atheism, books, religion

A New Mission: Reading Christory

Christian history is fascinating

I finished my goal of re-reading the Bible since the last time I used this blog regularly. In the interim, I have found a new focus: reading about biblical history and the cultural impacts of Christianity.

a bookshelf with Bibles and other Christianity-related texts
A snapshot of part of the religion section of one of my bookshelves. Most of these are ones I have yet to read. I’m having some difficulty getting all my religion books, read and unread, properly organized. There may need to be more bookshelves.

I’ve read dozens of books dealing with Christianity’s roots and influences on Western or American culture since I was last “here.” This reading has really changed the way I think about Christianity, Christians, and atheism, among many other things.

As a subject of study, Christianity is all the more fascinating for learning about its history. There are few more wide-reaching, long-running stories of political intrigue and cultural control than is Christianity’s past. And it is so interwoven with American history and culture that I LOVE reading and talking about it with anyone who will listen.

But make no mistake—reading biblical history and cultural examinations of Christianity has not made it any more believable. Quite the opposite.

Not only does studying Christianity’s roots make its claims all the more absurd, it makes it hard to believe that anyone else believes them either. But then reality up and smacks me in the face with the fact that, oh yeah, people actually DO believe this stuff is literal fact.


[insert awkward chuckle here]

The fremdschämen is so very strong sometimes.

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O Hai!

I have re-discovered my old blog. Yay for that.

As more and more people are leaving Facebook, and I have long had a desire for long-form writing that is poorly served by Facebook, I’ll likely make use of this space more. Maybe. We’ll see…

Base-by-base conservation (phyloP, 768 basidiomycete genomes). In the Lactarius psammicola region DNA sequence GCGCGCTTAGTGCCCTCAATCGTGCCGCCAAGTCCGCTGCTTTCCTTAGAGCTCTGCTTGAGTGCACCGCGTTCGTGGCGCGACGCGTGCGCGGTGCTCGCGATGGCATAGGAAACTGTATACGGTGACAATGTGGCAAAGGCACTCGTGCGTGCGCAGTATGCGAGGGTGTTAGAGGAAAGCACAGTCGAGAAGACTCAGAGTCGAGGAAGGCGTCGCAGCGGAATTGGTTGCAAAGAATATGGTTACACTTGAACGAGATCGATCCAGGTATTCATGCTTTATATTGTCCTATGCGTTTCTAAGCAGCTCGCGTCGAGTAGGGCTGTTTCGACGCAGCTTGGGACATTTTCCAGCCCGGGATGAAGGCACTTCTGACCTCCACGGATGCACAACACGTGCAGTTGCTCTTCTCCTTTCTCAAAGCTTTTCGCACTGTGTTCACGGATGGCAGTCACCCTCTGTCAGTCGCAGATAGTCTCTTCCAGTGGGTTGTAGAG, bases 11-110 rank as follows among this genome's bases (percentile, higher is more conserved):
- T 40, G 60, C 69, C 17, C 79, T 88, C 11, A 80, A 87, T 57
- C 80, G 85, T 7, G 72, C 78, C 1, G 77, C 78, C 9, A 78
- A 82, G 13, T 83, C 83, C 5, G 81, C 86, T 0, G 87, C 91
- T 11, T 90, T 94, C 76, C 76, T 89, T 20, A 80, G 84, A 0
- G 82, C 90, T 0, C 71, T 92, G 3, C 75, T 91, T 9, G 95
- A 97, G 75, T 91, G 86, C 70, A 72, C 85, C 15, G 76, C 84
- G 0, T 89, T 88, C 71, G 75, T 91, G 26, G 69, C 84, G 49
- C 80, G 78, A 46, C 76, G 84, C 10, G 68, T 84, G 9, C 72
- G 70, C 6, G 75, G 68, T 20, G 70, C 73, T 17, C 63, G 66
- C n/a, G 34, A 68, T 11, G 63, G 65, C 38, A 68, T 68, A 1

atheism, morality, religion

Mission Debriefing: Genesis

Ah, Genesis… where it all began. Literally. So much good (or not) stuff here. If nothing else, it is fertile ground for vivid, interesting mental images. Some of those mental images are of massive amounts of death, but yay for creation stories! Creation stories are always interesting, regardless how nonsensical they might be.

The Good

Creation: This is a big one in terms of praiseworthy things. Creating all existence is awesome! Good on ya God! There’s some wrinkles to be ironed out in terms of how and why, but creating everything is definitely a great accomplishment and everything in history depended on it. We can quibble about impressive-good being different than moral-good, but for simplicity sake, I’m counting it.

Other things I marked as “good” was promising never to kill everyone (with a flood) again (9:13-16), and two different instances of blessing Abraham (12:2-3; 17:1-8). The blessings of Abraham were entirely arbitrary on God’s part as far as I can tell, but I think they still count. I’m still not sure if promising not to murder the population in a certain way counts as properly good—one would expect not murdering everything would be the default setting for anyone, let alone a supposedly loving, all-powerful entity—but the pickings were kinda slim.

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atheism, religion

Mission Debriefing: Prelude

I have been horribly slacking in my blogging activities of late. There’s work and getting sick and krav and all so many things to take up my time. Plus a lot of my at-home writing time has been taken up with writing about Wookiees. Because… well, Wookiees are awesome. But, if nothing else, the Christmas season—along with the almost obligatory hordes of internet whiners complaining about the “War on Christmas”—has reminded me that I’ve been shirking my “religious” mission.

As mentioned in my first “mission” post, I am slowly working on re-reading the bible. I am not simply reading it, however. I am taking many notes as I go. Mostly I’m focusing on what god does, and if it is good or bad. Also the devil, but hasn’t shown up yet. I’m keeping a running score.